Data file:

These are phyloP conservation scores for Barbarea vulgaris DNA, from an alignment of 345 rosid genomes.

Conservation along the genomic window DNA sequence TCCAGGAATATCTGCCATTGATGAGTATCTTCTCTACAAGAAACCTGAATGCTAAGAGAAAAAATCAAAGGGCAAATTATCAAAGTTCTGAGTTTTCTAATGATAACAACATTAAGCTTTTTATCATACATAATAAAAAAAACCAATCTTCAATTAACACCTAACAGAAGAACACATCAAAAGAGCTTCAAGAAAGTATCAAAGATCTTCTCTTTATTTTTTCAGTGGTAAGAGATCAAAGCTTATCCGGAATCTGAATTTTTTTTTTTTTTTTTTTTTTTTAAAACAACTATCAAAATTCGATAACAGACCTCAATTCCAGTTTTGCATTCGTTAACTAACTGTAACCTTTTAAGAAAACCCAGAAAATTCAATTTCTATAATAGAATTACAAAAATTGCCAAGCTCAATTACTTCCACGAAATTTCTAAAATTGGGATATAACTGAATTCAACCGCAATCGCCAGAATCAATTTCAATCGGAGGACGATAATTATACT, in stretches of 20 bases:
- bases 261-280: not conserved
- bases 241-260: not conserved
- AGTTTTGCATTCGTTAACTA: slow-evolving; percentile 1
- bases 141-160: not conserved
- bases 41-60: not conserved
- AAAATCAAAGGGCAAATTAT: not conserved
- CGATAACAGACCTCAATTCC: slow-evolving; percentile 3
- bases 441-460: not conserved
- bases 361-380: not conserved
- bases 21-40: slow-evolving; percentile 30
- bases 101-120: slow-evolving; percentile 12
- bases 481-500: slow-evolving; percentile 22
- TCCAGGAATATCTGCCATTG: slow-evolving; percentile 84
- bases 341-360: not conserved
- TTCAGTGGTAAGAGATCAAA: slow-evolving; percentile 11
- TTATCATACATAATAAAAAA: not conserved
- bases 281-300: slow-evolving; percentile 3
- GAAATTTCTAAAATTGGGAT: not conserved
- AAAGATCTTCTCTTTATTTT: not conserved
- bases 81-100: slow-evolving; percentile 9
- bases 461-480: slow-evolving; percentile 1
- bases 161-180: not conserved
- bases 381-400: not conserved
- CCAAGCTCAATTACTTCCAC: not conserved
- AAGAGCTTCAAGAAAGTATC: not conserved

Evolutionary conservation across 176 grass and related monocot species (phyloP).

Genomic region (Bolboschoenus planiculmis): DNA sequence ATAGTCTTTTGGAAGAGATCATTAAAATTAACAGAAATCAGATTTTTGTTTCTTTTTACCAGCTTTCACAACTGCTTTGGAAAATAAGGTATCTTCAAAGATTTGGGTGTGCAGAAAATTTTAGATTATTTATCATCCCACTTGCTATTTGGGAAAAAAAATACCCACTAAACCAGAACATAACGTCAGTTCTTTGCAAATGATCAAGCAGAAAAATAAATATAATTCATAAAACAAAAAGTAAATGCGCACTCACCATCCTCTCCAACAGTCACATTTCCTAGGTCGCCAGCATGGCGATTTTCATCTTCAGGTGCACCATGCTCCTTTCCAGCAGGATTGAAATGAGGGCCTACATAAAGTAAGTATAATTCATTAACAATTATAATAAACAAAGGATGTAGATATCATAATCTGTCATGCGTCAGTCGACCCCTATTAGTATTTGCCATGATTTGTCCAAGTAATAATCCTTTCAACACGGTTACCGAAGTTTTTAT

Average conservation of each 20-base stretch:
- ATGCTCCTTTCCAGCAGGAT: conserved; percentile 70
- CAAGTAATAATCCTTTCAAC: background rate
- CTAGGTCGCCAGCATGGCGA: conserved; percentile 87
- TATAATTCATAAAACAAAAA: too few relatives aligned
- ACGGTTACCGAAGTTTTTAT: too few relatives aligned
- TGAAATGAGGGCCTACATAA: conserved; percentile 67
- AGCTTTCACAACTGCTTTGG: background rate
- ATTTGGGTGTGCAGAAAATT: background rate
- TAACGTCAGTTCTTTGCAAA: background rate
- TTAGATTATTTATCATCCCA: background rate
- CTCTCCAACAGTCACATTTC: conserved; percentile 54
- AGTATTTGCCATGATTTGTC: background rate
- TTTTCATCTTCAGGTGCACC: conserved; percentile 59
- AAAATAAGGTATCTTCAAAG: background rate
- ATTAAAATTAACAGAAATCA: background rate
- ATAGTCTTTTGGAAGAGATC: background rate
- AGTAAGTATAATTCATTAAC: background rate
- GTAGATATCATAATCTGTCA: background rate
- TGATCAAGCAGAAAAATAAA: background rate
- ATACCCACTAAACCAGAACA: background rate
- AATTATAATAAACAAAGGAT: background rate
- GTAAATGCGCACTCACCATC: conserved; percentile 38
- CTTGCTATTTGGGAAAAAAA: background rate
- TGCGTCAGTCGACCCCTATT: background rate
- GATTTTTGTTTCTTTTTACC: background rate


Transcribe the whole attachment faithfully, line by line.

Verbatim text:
These are phyloP conservation scores for Barbarea vulgaris DNA, from an alignment of 345 rosid genomes.

Conservation along the genomic window DNA sequence TCCAGGAATATCTGCCATTGATGAGTATCTTCTCTACAAGAAACCTGAATGCTAAGAGAAAAAATCAAAGGGCAAATTATCAAAGTTCTGAGTTTTCTAATGATAACAACATTAAGCTTTTTATCATACATAATAAAAAAAACCAATCTTCAATTAACACCTAACAGAAGAACACATCAAAAGAGCTTCAAGAAAGTATCAAAGATCTTCTCTTTATTTTTTCAGTGGTAAGAGATCAAAGCTTATCCGGAATCTGAATTTTTTTTTTTTTTTTTTTTTTTTAAAACAACTATCAAAATTCGATAACAGACCTCAATTCCAGTTTTGCATTCGTTAACTAACTGTAACCTTTTAAGAAAACCCAGAAAATTCAATTTCTATAATAGAATTACAAAAATTGCCAAGCTCAATTACTTCCACGAAATTTCTAAAATTGGGATATAACTGAATTCAACCGCAATCGCCAGAATCAATTTCAATCGGAGGACGATAATTATACT, in stretches of 20 bases:
- bases 261-280: not conserved
- bases 241-260: not conserved
- AGTTTTGCATTCGTTAACTA: slow-evolving; percentile 1
- bases 141-160: not conserved
- bases 41-60: not conserved
- AAAATCAAAGGGCAAATTAT: not conserved
- CGATAACAGACCTCAATTCC: slow-evolving; percentile 3
- bases 441-460: not conserved
- bases 361-380: not conserved
- bases 21-40: slow-evolving; percentile 30
- bases 101-120: slow-evolving; percentile 12
- bases 481-500: slow-evolving; percentile 22
- TCCAGGAATATCTGCCATTG: slow-evolving; percentile 84
- bases 341-360: not conserved
- TTCAGTGGTAAGAGATCAAA: slow-evolving; percentile 11
- TTATCATACATAATAAAAAA: not conserved
- bases 281-300: slow-evolving; percentile 3
- GAAATTTCTAAAATTGGGAT: not conserved
- AAAGATCTTCTCTTTATTTT: not conserved
- bases 81-100: slow-evolving; percentile 9
- bases 461-480: slow-evolving; percentile 1
- bases 161-180: not conserved
- bases 381-400: not conserved
- CCAAGCTCAATTACTTCCAC: not conserved
- AAGAGCTTCAAGAAAGTATC: not conserved

Evolutionary conservation across 176 grass and related monocot species (phyloP).

Genomic region (Bolboschoenus planiculmis): DNA sequence ATAGTCTTTTGGAAGAGATCATTAAAATTAACAGAAATCAGATTTTTGTTTCTTTTTACCAGCTTTCACAACTGCTTTGGAAAATAAGGTATCTTCAAAGATTTGGGTGTGCAGAAAATTTTAGATTATTTATCATCCCACTTGCTATTTGGGAAAAAAAATACCCACTAAACCAGAACATAACGTCAGTTCTTTGCAAATGATCAAGCAGAAAAATAAATATAATTCATAAAACAAAAAGTAAATGCGCACTCACCATCCTCTCCAACAGTCACATTTCCTAGGTCGCCAGCATGGCGATTTTCATCTTCAGGTGCACCATGCTCCTTTCCAGCAGGATTGAAATGAGGGCCTACATAAAGTAAGTATAATTCATTAACAATTATAATAAACAAAGGATGTAGATATCATAATCTGTCATGCGTCAGTCGACCCCTATTAGTATTTGCCATGATTTGTCCAAGTAATAATCCTTTCAACACGGTTACCGAAGTTTTTAT

Average conservation of each 20-base stretch:
- ATGCTCCTTTCCAGCAGGAT: conserved; percentile 70
- CAAGTAATAATCCTTTCAAC: background rate
- CTAGGTCGCCAGCATGGCGA: conserved; percentile 87
- TATAATTCATAAAACAAAAA: too few relatives aligned
- ACGGTTACCGAAGTTTTTAT: too few relatives aligned
- TGAAATGAGGGCCTACATAA: conserved; percentile 67
- AGCTTTCACAACTGCTTTGG: background rate
- ATTTGGGTGTGCAGAAAATT: background rate
- TAACGTCAGTTCTTTGCAAA: background rate
- TTAGATTATTTATCATCCCA: background rate
- CTCTCCAACAGTCACATTTC: conserved; percentile 54
- AGTATTTGCCATGATTTGTC: background rate
- TTTTCATCTTCAGGTGCACC: conserved; percentile 59
- AAAATAAGGTATCTTCAAAG: background rate
- ATTAAAATTAACAGAAATCA: background rate
- ATAGTCTTTTGGAAGAGATC: background rate
- AGTAAGTATAATTCATTAAC: background rate
- GTAGATATCATAATCTGTCA: background rate
- TGATCAAGCAGAAAAATAAA: background rate
- ATACCCACTAAACCAGAACA: background rate
- AATTATAATAAACAAAGGAT: background rate
- GTAAATGCGCACTCACCATC: conserved; percentile 38
- CTTGCTATTTGGGAAAAAAA: background rate
- TGCGTCAGTCGACCCCTATT: background rate
- GATTTTTGTTTCTTTTTACC: background rate